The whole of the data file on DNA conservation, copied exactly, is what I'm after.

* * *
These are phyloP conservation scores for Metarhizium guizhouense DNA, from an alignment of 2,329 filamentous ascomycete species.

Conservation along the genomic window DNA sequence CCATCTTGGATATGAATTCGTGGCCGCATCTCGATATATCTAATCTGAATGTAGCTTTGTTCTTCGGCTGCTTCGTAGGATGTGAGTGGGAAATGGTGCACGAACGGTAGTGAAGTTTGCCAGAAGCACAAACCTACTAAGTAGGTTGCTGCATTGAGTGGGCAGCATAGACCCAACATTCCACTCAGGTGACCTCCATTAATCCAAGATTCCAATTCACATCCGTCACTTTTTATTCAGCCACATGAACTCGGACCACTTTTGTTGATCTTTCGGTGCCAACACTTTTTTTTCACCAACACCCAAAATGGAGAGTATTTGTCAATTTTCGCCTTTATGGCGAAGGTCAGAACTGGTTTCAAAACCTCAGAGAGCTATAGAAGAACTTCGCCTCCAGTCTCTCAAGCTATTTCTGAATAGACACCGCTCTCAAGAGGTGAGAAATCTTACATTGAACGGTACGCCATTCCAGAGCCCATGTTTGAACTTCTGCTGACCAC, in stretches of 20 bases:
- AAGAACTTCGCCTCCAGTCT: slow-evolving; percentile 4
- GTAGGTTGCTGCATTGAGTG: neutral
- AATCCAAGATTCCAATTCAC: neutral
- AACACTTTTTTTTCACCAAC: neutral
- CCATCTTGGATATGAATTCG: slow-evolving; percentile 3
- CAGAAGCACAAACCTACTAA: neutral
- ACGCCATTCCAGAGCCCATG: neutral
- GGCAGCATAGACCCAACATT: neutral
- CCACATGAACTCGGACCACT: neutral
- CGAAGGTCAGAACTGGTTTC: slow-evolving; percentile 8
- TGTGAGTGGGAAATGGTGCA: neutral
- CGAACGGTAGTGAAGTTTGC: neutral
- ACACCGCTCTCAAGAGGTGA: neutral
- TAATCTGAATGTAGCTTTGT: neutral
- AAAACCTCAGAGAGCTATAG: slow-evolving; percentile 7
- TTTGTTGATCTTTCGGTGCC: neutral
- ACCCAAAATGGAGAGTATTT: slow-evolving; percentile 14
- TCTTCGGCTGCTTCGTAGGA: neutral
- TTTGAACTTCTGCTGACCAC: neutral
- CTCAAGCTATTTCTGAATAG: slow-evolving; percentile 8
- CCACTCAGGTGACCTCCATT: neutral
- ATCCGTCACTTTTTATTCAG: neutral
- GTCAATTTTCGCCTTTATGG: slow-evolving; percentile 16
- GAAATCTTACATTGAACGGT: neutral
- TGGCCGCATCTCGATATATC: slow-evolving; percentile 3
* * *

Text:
These are phyloP conservation scores for Metarhizium guizhouense DNA, from an alignment of 2,329 filamentous ascomycete species.

Conservation along the genomic window DNA sequence CCATCTTGGATATGAATTCGTGGCCGCATCTCGATATATCTAATCTGAATGTAGCTTTGTTCTTCGGCTGCTTCGTAGGATGTGAGTGGGAAATGGTGCACGAACGGTAGTGAAGTTTGCCAGAAGCACAAACCTACTAAGTAGGTTGCTGCATTGAGTGGGCAGCATAGACCCAACATTCCACTCAGGTGACCTCCATTAATCCAAGATTCCAATTCACATCCGTCACTTTTTATTCAGCCACATGAACTCGGACCACTTTTGTTGATCTTTCGGTGCCAACACTTTTTTTTCACCAACACCCAAAATGGAGAGTATTTGTCAATTTTCGCCTTTATGGCGAAGGTCAGAACTGGTTTCAAAACCTCAGAGAGCTATAGAAGAACTTCGCCTCCAGTCTCTCAAGCTATTTCTGAATAGACACCGCTCTCAAGAGGTGAGAAATCTTACATTGAACGGTACGCCATTCCAGAGCCCATGTTTGAACTTCTGCTGACCAC, in stretches of 20 bases:
- AAGAACTTCGCCTCCAGTCT: slow-evolving; percentile 4
- GTAGGTTGCTGCATTGAGTG: neutral
- AATCCAAGATTCCAATTCAC: neutral
- AACACTTTTTTTTCACCAAC: neutral
- CCATCTTGGATATGAATTCG: slow-evolving; percentile 3
- CAGAAGCACAAACCTACTAA: neutral
- ACGCCATTCCAGAGCCCATG: neutral
- GGCAGCATAGACCCAACATT: neutral
- CCACATGAACTCGGACCACT: neutral
- CGAAGGTCAGAACTGGTTTC: slow-evolving; percentile 8
- TGTGAGTGGGAAATGGTGCA: neutral
- CGAACGGTAGTGAAGTTTGC: neutral
- ACACCGCTCTCAAGAGGTGA: neutral
- TAATCTGAATGTAGCTTTGT: neutral
- AAAACCTCAGAGAGCTATAG: slow-evolving; percentile 7
- TTTGTTGATCTTTCGGTGCC: neutral
- ACCCAAAATGGAGAGTATTT: slow-evolving; percentile 14
- TCTTCGGCTGCTTCGTAGGA: neutral
- TTTGAACTTCTGCTGACCAC: neutral
- CTCAAGCTATTTCTGAATAG: slow-evolving; percentile 8
- CCACTCAGGTGACCTCCATT: neutral
- ATCCGTCACTTTTTATTCAG: neutral
- GTCAATTTTCGCCTTTATGG: slow-evolving; percentile 16
- GAAATCTTACATTGAACGGT: neutral
- TGGCCGCATCTCGATATATC: slow-evolving; percentile 3